Yes, there is spring in Atlanta. Our well-known warmth has already begun by Memorial Day, and the “depths” of winter are neither as low nor as long as people endure in most cities. But still there is a time, even in Atlanta, when people gladly put away their sweaters and jackets and look to the outdoors for their favorite setting in which to get together.
The condos for sale in Midtown Atlanta thrive partly because of the access they have to outdoor enjoyment, thanks to Atlanta’s foresighted parks and public spaces, and to the extraordinary system of interlocking trails over which walkers, runners, bikers, and strollers sample Atlanta’s different neighborhoods and atmospheres – without ever putting the key in the ignition. The condos at Atlantic Station offer particularly fine examples of the 21stCentury approach to luxury, which includes putting outdoors closer to indoors, work closer to play, and family closer to enrichment.
The Condo Point of View
An Atlanta condo offers plenty of opportunity for enjoying the outdoors without owning a lawn mower. And a Midtown Atlanta location puts you in the center of arts and cultural experiences that others without that advantage drive far to attend.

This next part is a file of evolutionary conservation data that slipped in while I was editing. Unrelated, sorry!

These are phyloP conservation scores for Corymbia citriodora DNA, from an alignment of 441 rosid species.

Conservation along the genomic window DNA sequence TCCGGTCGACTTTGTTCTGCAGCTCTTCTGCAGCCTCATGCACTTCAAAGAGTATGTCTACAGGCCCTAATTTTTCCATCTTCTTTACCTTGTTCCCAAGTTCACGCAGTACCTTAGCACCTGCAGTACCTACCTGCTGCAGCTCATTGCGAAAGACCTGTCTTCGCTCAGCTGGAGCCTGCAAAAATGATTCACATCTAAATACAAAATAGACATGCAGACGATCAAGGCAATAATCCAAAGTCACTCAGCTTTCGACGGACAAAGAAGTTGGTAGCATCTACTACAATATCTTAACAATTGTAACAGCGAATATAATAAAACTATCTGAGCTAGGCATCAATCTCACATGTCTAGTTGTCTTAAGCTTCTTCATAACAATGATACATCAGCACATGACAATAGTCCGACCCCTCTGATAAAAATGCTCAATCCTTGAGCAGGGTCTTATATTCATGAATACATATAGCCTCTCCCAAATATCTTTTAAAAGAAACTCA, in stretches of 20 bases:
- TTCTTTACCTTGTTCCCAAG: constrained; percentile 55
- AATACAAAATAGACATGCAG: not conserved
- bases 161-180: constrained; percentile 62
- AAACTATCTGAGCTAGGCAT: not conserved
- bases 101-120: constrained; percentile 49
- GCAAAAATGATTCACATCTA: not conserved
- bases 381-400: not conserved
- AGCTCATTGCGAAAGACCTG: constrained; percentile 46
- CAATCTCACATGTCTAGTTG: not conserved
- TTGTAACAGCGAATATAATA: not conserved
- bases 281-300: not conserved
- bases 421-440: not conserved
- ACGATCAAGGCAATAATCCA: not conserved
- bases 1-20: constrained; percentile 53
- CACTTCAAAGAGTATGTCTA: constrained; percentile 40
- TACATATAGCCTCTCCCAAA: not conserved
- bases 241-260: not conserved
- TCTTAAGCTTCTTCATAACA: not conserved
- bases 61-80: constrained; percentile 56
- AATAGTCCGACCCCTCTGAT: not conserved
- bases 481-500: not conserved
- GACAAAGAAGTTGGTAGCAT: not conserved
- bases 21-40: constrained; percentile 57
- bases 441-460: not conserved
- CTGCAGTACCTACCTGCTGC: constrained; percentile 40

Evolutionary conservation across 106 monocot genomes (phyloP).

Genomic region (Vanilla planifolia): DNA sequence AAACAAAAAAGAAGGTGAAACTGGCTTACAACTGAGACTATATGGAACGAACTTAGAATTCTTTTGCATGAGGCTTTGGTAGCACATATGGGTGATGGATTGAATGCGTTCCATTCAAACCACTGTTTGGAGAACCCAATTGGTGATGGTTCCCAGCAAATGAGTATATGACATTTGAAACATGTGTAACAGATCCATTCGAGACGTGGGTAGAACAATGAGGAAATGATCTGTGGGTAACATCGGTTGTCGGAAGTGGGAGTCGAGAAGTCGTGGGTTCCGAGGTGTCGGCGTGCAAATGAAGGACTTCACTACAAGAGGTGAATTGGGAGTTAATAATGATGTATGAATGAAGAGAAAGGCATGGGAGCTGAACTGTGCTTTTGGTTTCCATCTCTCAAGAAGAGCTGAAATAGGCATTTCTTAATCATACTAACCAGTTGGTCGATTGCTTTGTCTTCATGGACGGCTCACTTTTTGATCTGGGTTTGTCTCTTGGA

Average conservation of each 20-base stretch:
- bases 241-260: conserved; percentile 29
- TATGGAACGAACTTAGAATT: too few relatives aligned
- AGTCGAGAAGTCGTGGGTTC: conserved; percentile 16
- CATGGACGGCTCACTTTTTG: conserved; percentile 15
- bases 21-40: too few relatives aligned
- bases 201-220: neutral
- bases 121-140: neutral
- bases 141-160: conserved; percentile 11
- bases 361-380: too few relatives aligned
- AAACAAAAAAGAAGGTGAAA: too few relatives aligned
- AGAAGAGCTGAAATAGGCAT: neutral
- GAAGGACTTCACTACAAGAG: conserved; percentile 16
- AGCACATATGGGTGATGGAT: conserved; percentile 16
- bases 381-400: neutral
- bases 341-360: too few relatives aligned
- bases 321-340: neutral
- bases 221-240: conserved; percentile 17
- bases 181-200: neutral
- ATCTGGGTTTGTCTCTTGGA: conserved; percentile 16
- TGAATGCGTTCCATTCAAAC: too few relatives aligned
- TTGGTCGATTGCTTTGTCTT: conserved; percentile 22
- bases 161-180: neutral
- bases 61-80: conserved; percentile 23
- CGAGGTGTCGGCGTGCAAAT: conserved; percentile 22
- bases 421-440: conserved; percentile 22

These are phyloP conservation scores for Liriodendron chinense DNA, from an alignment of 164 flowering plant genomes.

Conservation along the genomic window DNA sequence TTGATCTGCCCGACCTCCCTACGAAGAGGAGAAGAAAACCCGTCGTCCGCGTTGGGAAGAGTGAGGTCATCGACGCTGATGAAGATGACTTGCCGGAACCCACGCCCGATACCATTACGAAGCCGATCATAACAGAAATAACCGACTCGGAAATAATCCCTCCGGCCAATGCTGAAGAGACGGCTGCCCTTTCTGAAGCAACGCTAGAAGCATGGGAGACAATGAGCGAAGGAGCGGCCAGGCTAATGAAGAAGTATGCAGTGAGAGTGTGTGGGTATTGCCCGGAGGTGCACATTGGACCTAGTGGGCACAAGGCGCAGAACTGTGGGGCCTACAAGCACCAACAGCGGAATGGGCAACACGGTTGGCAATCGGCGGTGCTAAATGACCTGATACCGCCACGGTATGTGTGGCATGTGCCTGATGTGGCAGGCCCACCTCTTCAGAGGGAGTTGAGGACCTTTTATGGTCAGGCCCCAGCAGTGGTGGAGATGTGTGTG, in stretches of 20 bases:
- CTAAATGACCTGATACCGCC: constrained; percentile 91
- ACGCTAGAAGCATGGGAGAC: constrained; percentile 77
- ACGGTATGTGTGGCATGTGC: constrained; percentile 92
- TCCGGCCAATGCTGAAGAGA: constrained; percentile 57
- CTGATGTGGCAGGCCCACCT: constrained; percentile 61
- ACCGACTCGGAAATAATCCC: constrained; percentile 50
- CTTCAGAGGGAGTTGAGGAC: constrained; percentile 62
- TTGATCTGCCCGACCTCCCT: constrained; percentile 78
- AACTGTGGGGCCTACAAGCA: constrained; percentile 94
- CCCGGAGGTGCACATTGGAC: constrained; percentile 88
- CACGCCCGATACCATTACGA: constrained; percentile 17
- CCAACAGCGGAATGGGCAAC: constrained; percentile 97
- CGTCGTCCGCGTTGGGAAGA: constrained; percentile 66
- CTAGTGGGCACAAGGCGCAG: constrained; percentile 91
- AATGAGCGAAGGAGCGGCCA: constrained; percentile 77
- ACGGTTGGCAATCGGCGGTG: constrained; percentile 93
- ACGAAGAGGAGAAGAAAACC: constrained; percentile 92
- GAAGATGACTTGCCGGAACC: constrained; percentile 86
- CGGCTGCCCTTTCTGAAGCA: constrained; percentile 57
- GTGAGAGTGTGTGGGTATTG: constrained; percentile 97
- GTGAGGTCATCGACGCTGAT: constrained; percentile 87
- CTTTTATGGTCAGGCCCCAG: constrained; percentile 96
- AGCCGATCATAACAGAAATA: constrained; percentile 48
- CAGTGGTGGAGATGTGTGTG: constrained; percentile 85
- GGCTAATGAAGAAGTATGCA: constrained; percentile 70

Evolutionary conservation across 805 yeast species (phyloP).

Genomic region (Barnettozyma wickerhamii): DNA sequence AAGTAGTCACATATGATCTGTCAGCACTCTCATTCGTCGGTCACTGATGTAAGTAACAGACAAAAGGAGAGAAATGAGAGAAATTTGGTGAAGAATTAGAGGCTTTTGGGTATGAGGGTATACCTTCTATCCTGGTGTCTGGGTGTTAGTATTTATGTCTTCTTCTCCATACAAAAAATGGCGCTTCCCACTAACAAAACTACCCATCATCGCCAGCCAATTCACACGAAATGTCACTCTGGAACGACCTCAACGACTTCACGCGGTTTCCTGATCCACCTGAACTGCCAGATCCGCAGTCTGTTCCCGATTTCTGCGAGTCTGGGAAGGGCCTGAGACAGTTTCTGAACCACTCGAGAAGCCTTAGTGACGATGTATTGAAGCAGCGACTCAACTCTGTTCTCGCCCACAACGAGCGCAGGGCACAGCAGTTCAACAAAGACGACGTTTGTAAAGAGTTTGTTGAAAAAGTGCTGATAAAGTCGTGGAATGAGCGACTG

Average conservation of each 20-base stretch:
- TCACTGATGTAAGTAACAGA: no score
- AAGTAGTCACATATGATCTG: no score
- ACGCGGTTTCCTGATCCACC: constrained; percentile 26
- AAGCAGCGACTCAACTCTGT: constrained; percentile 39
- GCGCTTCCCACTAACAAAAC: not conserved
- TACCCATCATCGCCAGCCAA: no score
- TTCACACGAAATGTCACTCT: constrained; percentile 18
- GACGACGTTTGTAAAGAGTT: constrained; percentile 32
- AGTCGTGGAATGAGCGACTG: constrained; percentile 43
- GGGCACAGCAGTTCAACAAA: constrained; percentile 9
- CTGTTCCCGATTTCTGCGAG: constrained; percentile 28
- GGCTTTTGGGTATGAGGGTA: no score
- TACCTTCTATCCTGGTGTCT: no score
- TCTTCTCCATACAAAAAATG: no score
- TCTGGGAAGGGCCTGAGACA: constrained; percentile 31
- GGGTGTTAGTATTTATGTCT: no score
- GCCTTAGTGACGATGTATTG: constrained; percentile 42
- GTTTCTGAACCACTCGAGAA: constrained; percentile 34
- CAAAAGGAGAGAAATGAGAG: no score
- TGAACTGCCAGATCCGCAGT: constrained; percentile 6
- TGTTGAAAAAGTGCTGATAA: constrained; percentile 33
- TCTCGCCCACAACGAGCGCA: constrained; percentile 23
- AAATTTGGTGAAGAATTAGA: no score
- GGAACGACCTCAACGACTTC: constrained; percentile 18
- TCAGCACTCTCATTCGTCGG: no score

The Atlanta Dogwood Festival, just completed, has for more than 80 years drawn residents and visitors alike to Piedmont Park to enjoy music, food, arts and crafts, and a juried art show under the gorgeous umbrella of blooming dogwood trees.
The Atlanta Film Festival draws nearly 25,000 people to 150 films, offered over the course of seven spring days each year. Their passion for film reminds us of the “Sunset Boulevard” lyric about the pioneers of the movie industry in America, “We taught the world a new way to dream.” That industry in fact has significantly shifted its weight to Atlanta, with more movies produced her than in Hollywood, and with all the economic benefits that implies.
The Inman Park Festival breathes a contemporary vibe into one of Atlanta’s oldest and most distinctive neighborhoods, listed in the National Register of Historic Places. There is nothing old-fashioned about the festival, since the stately Victorian homes have long attracted the young, energetic, and enterprising to Inman Park. The festival parade is quirky and casual, the homes tour is enlightening, and the art, music, and dance presentations are lively. Started in the 1970s to encourage interest in the neighborhood and attract restoration, the Festival can now count 300 homes in various stages of restoration.
Outdoor enjoyment doesn’t wait for a festival in Atlanta, because patio dining is a passion. Inman Park is the site of one casual example, the Victory Sandwich Bar. Dozens of others await, too, like the Ladybird Grove and Mess Hall on the Atlanta Beltline
The joy we feel all over Atlanta in the coming of spring is just one example of the energy and vitality that drives the growth of our city, and makes it the kind of growth that doesn’t spoil.